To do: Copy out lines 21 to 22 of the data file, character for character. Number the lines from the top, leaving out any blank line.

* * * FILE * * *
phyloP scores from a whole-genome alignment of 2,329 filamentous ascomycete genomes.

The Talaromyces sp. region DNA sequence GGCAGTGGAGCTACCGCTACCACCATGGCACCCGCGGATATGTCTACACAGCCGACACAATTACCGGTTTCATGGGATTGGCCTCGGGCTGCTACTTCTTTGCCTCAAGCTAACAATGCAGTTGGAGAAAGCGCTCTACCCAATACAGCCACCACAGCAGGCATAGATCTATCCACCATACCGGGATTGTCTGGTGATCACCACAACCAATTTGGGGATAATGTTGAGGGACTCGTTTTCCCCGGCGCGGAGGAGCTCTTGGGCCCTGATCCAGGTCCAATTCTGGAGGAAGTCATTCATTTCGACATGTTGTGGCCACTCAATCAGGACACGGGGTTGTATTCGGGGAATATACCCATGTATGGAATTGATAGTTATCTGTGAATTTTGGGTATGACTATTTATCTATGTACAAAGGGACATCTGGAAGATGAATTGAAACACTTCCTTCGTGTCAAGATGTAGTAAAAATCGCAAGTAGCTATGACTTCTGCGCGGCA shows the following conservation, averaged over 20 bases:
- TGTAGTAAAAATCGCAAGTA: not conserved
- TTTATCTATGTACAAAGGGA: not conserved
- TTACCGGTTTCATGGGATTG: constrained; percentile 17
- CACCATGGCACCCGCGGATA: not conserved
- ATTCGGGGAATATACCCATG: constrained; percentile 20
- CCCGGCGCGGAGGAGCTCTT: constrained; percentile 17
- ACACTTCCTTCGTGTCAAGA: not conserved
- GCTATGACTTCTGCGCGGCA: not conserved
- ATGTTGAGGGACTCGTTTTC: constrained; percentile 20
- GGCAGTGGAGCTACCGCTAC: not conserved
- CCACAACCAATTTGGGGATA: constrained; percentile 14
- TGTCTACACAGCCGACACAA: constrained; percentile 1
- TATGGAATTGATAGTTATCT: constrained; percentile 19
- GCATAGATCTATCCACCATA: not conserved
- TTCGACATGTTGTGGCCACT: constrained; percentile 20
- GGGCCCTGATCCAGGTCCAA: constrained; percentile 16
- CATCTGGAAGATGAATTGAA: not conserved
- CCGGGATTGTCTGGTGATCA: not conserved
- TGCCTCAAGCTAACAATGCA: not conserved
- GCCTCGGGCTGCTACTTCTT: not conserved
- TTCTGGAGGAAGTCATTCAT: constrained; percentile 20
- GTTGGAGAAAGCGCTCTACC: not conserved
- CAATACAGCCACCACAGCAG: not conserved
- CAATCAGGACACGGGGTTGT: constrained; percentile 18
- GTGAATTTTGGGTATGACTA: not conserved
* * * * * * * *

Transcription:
- TGCCTCAAGCTAACAATGCA: not conserved
- GCCTCGGGCTGCTACTTCTT: not conserved